Two years ago, the National Green Tribunal banned single-use plastic bags less than 50 microns. A year ago, Prime Minister Narendra Modi pledged to phase out single-use plastics by 2022. And yet, a walk through two localities on the banks of the Yamuna — the markets in Sonia Vihar and the fruit and vegetable market in Okhla — shows the challenge the capital is up against.
According to records, Delhi produces 2,51,674 tonnes of plastic each year — 50% of which is single-use. That’s roughly 63,000 elephants worth of plastic.
Delhi Environment Secretary Sanjeev Khirwar said plastic bags below 50 microns are still found in markets despite the ban. About a month ago, a team of Delhi government officials seized around 500 kg of banned plastic bags from Sadar Bazar, which had been imported from Gujarat.
“If you see the advisory we have on tobacco products, they look horrible. Similar advisory on plastic products would help reduce their use. Plus school education and having a sense of community ownership would have a positive effect,” he said.
The NGT, in a 2017 order, had also banned single-use plastic, such as straws, cups and cutlery, in Delhi. Municipal officials had initially fined vendors, a visit to Sonia Vihar and Okhla shows disposable plastic products are rampant. An official from the state’s environment department said there was an “enforcement problem”, suggesting that local municipal corporations are to blame.
Along the river, anything from flip-flops to paper products lay in piles every few feet. Shop owners admitted they were concerned, but didn’t know how to fix the mess. “A lot of plastic bags, even recyclable ones, end up in the river,” said Saurabh Bhandari, a stationary shop owner in Sonia Vihar. “It’s something people need to be made aware of, but the government should also offer shopkeepers an alternative to plastic bags at a lower rate.”
Bhandari keeps a newspaper clipping in his shop to show customers that plastic bags are banned, but wasn’t aware that all single-use plastics are banned in Delhi as well. Around Sonia Vihar, most shop owners know about the ban but aren’t convinced it’s a solution.
Even recyclable plastic bags or cloth bags, they say, often end up in the Yamuna. “Wait here for a few minutes and you will see someone dumping waste in the river,” said Mohammed Shamim Ahmed, who often fishes on the river.
Ahmed sometimes asks people why they choose to dump in the river instead of places where waste is collected. “They usually reply, ‘we’ve always disposed of our waste in the river’. That attitude needs changing,” he said.
As per a study by Gurgaon’s Institute of Technology and Management, the Yamuna is one of the most polluted rivers in the world, despite being the source of 70% of Delhi’s water supply.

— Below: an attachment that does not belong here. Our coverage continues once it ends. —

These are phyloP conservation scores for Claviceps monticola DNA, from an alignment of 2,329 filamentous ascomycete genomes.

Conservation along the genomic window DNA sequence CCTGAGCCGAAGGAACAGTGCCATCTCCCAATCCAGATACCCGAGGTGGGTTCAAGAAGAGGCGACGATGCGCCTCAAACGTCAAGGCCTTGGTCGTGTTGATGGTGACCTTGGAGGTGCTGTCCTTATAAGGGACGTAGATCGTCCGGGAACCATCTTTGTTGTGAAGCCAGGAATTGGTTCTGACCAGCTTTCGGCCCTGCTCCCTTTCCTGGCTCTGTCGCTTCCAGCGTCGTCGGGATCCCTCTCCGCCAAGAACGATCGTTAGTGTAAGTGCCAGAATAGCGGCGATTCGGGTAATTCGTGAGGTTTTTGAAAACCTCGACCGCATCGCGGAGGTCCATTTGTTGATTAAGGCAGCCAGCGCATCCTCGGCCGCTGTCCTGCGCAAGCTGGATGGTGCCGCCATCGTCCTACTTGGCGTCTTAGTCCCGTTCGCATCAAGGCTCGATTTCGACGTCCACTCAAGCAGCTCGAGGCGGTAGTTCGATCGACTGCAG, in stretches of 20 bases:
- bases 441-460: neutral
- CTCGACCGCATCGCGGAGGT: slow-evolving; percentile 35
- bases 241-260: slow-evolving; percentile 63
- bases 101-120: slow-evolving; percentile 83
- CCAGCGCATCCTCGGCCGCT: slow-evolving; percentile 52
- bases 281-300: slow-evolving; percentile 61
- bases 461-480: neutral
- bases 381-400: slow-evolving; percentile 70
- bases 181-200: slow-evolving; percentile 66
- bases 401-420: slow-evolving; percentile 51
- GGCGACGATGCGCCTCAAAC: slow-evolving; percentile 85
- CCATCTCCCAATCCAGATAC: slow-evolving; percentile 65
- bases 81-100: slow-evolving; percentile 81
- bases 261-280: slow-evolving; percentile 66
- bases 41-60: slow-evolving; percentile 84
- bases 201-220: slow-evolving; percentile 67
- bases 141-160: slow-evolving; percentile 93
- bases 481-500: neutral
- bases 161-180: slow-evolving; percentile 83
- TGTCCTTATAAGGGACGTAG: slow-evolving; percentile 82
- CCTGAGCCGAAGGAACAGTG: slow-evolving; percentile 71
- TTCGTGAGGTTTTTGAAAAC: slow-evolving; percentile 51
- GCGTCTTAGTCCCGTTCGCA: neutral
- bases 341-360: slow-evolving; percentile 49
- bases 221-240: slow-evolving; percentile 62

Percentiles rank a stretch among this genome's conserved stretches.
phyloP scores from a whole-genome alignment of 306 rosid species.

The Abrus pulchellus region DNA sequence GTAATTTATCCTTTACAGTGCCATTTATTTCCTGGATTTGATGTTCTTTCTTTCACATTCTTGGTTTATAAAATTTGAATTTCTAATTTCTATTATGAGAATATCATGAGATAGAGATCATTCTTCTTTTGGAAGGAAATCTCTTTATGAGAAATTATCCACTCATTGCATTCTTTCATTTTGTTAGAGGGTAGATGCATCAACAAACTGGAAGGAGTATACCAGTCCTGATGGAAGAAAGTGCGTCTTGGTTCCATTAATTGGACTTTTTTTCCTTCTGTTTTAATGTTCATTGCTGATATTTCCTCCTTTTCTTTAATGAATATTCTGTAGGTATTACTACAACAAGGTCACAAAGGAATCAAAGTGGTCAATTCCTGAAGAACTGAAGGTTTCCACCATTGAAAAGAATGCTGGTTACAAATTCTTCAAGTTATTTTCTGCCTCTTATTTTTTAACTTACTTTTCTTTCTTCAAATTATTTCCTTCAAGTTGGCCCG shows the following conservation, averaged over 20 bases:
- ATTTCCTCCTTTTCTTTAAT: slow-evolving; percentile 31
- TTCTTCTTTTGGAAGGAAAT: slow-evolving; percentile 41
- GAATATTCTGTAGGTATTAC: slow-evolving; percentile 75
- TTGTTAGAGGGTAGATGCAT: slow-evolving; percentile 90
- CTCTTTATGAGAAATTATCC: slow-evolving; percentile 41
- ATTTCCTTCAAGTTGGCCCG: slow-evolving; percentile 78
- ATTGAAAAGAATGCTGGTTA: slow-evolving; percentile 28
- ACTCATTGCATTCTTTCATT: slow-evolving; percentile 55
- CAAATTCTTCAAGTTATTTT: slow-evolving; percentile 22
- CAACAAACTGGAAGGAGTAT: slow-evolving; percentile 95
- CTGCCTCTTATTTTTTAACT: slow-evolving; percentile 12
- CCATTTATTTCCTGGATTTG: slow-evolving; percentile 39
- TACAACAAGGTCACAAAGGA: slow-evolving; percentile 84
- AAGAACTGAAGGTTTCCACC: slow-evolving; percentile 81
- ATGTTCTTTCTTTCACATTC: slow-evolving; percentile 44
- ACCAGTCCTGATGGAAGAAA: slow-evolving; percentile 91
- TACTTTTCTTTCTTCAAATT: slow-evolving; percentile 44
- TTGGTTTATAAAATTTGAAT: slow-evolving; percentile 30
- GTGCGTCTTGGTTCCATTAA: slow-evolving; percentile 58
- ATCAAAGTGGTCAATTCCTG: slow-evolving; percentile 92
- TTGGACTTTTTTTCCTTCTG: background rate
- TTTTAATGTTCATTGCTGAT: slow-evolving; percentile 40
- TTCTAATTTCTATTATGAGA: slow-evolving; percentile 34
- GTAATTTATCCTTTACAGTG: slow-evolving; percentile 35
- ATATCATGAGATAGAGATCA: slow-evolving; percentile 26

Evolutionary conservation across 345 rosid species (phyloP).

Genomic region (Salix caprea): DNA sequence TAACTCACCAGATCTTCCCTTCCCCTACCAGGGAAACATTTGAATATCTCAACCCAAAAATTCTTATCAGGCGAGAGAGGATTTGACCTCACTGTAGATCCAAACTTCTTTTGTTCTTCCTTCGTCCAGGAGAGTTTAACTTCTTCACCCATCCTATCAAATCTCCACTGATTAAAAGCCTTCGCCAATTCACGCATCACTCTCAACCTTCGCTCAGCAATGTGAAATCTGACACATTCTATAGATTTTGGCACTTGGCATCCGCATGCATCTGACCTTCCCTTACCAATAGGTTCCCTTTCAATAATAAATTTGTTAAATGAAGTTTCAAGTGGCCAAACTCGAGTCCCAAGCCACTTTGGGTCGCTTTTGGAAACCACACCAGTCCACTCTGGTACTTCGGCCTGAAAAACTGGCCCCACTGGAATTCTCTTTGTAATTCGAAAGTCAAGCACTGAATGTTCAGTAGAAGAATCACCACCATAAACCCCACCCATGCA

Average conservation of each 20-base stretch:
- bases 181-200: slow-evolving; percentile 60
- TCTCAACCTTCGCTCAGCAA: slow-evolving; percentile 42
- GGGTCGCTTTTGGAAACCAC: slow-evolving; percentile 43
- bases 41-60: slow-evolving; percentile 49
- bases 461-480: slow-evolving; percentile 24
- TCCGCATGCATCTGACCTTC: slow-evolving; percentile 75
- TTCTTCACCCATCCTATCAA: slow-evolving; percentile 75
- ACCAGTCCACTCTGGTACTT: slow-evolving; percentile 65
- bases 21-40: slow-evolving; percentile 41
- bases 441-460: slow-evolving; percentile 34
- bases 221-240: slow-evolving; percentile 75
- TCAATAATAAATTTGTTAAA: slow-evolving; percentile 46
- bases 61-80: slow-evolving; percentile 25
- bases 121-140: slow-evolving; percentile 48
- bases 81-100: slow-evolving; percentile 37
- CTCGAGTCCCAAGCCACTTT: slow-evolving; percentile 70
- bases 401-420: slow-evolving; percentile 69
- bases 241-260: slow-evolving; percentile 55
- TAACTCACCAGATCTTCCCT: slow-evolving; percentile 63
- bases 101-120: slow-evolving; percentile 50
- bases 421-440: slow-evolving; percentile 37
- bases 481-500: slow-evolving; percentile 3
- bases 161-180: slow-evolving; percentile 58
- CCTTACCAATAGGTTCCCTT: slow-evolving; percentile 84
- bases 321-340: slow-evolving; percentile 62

Dr Anil Kumar, director at the state environment department, said plastics enter it mostly through open drains in which people dispose of their waste. Dinesh Mohaniya, the vice-chairman of the Delhi Jal Board, claimed plastics only have a 1% share in pollution of the river. He said they have started putting a cover on open drains and routing them to sewage treatment plants.
“We began working on some of the bigger drains first and that project is near completion. Smaller drains in unauthorised colonies are also being covered and we are routing them to our sewage treatment plants where all the floating material in the liquid waste is removed,” he said.
At Okhla fruit and vegetable market, almost every vendor uses non-recyclable bags, which can be seen on the roads. Though many vendors have tried using paper bags instead, customers mostly ask for plastic ones because paper bags break easily, and other plastic options cost more.
“Plastic bags are problematic because animals eat it and die,” said Jarman Paswan, a vegetable vendor. “Some are thrown in the dump or the river. But it’s customers who wish to use them.”
Paswan said he wouldn’t mind a plastic ban because he knows the current bags aren’t biodegradable, but thinks the government should provide a cheaper and realistic alternative for vendors and shop owners.
Mohammed Saddam Qureshi, a vegetable vendor, said, “It’s hard to control use of plastics here because even if someone comes with a cloth bag and buys 20 vegetables, they will want 20 different bags. The use of plastic bags will not phase out until there is a complete ban, but an alternative needs to be thought out first.”
Hiten Bheda, chairman of the All India Plastic Manufacturers’ Association, said a ban on plastics in Maharashtra, enforced in 2018, has proven effective: “We should not mimic what European and other western countries have done; there should be an Indian context to this. The government should define what single-use plastics are after scientific evaluation, and when they declare what the banned products are, the industry will remove them.”